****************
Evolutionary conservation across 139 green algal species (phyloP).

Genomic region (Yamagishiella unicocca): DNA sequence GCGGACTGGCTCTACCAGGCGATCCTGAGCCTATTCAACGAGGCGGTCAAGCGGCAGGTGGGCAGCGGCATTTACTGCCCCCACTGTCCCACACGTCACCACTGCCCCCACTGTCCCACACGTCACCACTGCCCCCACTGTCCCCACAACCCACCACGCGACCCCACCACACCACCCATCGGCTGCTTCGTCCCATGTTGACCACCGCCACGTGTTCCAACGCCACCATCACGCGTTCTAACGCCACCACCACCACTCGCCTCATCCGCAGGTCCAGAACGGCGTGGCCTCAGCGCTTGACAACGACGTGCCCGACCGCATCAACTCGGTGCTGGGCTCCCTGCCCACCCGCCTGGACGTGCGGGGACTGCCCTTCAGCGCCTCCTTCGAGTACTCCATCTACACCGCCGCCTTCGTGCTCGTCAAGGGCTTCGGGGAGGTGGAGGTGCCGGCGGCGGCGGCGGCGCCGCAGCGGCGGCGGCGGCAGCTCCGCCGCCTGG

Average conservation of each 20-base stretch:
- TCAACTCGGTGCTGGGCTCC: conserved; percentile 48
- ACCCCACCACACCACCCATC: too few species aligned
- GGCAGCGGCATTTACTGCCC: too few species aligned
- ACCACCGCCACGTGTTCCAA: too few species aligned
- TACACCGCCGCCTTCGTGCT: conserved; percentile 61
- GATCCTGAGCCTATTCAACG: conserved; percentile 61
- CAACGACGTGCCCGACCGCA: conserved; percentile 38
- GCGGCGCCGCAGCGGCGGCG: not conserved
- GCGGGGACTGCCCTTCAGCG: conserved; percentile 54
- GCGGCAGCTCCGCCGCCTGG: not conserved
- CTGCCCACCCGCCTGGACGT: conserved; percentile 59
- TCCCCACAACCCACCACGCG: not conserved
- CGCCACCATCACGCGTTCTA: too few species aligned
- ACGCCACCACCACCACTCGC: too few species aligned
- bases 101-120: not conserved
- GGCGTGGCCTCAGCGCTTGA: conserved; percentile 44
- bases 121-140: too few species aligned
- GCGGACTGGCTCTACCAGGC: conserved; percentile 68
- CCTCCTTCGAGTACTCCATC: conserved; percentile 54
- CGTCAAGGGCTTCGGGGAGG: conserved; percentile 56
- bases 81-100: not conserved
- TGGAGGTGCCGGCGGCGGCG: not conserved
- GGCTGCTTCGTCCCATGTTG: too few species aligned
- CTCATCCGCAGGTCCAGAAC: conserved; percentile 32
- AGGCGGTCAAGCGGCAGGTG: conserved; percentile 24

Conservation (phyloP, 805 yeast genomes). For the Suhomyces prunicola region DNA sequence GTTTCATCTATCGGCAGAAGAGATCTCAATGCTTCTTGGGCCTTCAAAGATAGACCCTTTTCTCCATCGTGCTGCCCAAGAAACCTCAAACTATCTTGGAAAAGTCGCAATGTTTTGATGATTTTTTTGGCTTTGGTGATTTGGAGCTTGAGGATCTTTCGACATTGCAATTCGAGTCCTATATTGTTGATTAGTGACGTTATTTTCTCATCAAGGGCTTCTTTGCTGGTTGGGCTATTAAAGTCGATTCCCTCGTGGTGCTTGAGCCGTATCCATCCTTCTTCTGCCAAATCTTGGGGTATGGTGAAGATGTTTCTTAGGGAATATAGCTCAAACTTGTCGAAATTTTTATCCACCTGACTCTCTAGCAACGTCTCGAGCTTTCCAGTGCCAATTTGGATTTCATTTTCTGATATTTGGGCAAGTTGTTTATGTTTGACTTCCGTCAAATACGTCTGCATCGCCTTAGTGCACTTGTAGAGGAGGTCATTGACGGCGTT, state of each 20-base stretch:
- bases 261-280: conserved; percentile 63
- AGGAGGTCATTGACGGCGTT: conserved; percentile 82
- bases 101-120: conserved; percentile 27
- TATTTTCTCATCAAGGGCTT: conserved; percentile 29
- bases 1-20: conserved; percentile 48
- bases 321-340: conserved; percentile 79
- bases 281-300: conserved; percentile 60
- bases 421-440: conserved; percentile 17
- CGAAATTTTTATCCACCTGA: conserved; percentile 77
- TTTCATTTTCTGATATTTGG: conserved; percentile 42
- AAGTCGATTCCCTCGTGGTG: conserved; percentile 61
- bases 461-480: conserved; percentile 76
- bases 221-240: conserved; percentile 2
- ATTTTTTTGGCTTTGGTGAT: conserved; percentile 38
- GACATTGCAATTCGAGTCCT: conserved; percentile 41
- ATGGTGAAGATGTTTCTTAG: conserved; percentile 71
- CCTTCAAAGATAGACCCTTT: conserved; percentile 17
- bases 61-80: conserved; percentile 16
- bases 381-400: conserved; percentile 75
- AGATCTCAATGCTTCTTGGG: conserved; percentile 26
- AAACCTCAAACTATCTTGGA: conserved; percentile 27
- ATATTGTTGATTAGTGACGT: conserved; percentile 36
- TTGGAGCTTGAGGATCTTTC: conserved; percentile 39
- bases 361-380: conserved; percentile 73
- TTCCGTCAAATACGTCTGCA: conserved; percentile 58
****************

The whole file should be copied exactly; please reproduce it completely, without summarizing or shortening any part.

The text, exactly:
Evolutionary conservation across 139 green algal species (phyloP).

Genomic region (Yamagishiella unicocca): DNA sequence GCGGACTGGCTCTACCAGGCGATCCTGAGCCTATTCAACGAGGCGGTCAAGCGGCAGGTGGGCAGCGGCATTTACTGCCCCCACTGTCCCACACGTCACCACTGCCCCCACTGTCCCACACGTCACCACTGCCCCCACTGTCCCCACAACCCACCACGCGACCCCACCACACCACCCATCGGCTGCTTCGTCCCATGTTGACCACCGCCACGTGTTCCAACGCCACCATCACGCGTTCTAACGCCACCACCACCACTCGCCTCATCCGCAGGTCCAGAACGGCGTGGCCTCAGCGCTTGACAACGACGTGCCCGACCGCATCAACTCGGTGCTGGGCTCCCTGCCCACCCGCCTGGACGTGCGGGGACTGCCCTTCAGCGCCTCCTTCGAGTACTCCATCTACACCGCCGCCTTCGTGCTCGTCAAGGGCTTCGGGGAGGTGGAGGTGCCGGCGGCGGCGGCGGCGCCGCAGCGGCGGCGGCGGCAGCTCCGCCGCCTGG

Average conservation of each 20-base stretch:
- TCAACTCGGTGCTGGGCTCC: conserved; percentile 48
- ACCCCACCACACCACCCATC: too few species aligned
- GGCAGCGGCATTTACTGCCC: too few species aligned
- ACCACCGCCACGTGTTCCAA: too few species aligned
- TACACCGCCGCCTTCGTGCT: conserved; percentile 61
- GATCCTGAGCCTATTCAACG: conserved; percentile 61
- CAACGACGTGCCCGACCGCA: conserved; percentile 38
- GCGGCGCCGCAGCGGCGGCG: not conserved
- GCGGGGACTGCCCTTCAGCG: conserved; percentile 54
- GCGGCAGCTCCGCCGCCTGG: not conserved
- CTGCCCACCCGCCTGGACGT: conserved; percentile 59
- TCCCCACAACCCACCACGCG: not conserved
- CGCCACCATCACGCGTTCTA: too few species aligned
- ACGCCACCACCACCACTCGC: too few species aligned
- bases 101-120: not conserved
- GGCGTGGCCTCAGCGCTTGA: conserved; percentile 44
- bases 121-140: too few species aligned
- GCGGACTGGCTCTACCAGGC: conserved; percentile 68
- CCTCCTTCGAGTACTCCATC: conserved; percentile 54
- CGTCAAGGGCTTCGGGGAGG: conserved; percentile 56
- bases 81-100: not conserved
- TGGAGGTGCCGGCGGCGGCG: not conserved
- GGCTGCTTCGTCCCATGTTG: too few species aligned
- CTCATCCGCAGGTCCAGAAC: conserved; percentile 32
- AGGCGGTCAAGCGGCAGGTG: conserved; percentile 24

Conservation (phyloP, 805 yeast genomes). For the Suhomyces prunicola region DNA sequence GTTTCATCTATCGGCAGAAGAGATCTCAATGCTTCTTGGGCCTTCAAAGATAGACCCTTTTCTCCATCGTGCTGCCCAAGAAACCTCAAACTATCTTGGAAAAGTCGCAATGTTTTGATGATTTTTTTGGCTTTGGTGATTTGGAGCTTGAGGATCTTTCGACATTGCAATTCGAGTCCTATATTGTTGATTAGTGACGTTATTTTCTCATCAAGGGCTTCTTTGCTGGTTGGGCTATTAAAGTCGATTCCCTCGTGGTGCTTGAGCCGTATCCATCCTTCTTCTGCCAAATCTTGGGGTATGGTGAAGATGTTTCTTAGGGAATATAGCTCAAACTTGTCGAAATTTTTATCCACCTGACTCTCTAGCAACGTCTCGAGCTTTCCAGTGCCAATTTGGATTTCATTTTCTGATATTTGGGCAAGTTGTTTATGTTTGACTTCCGTCAAATACGTCTGCATCGCCTTAGTGCACTTGTAGAGGAGGTCATTGACGGCGTT, state of each 20-base stretch:
- bases 261-280: conserved; percentile 63
- AGGAGGTCATTGACGGCGTT: conserved; percentile 82
- bases 101-120: conserved; percentile 27
- TATTTTCTCATCAAGGGCTT: conserved; percentile 29
- bases 1-20: conserved; percentile 48
- bases 321-340: conserved; percentile 79
- bases 281-300: conserved; percentile 60
- bases 421-440: conserved; percentile 17
- CGAAATTTTTATCCACCTGA: conserved; percentile 77
- TTTCATTTTCTGATATTTGG: conserved; percentile 42
- AAGTCGATTCCCTCGTGGTG: conserved; percentile 61
- bases 461-480: conserved; percentile 76
- bases 221-240: conserved; percentile 2
- ATTTTTTTGGCTTTGGTGAT: conserved; percentile 38
- GACATTGCAATTCGAGTCCT: conserved; percentile 41
- ATGGTGAAGATGTTTCTTAG: conserved; percentile 71
- CCTTCAAAGATAGACCCTTT: conserved; percentile 17
- bases 61-80: conserved; percentile 16
- bases 381-400: conserved; percentile 75
- AGATCTCAATGCTTCTTGGG: conserved; percentile 26
- AAACCTCAAACTATCTTGGA: conserved; percentile 27
- ATATTGTTGATTAGTGACGT: conserved; percentile 36
- TTGGAGCTTGAGGATCTTTC: conserved; percentile 39
- bases 361-380: conserved; percentile 73
- TTCCGTCAAATACGTCTGCA: conserved; percentile 58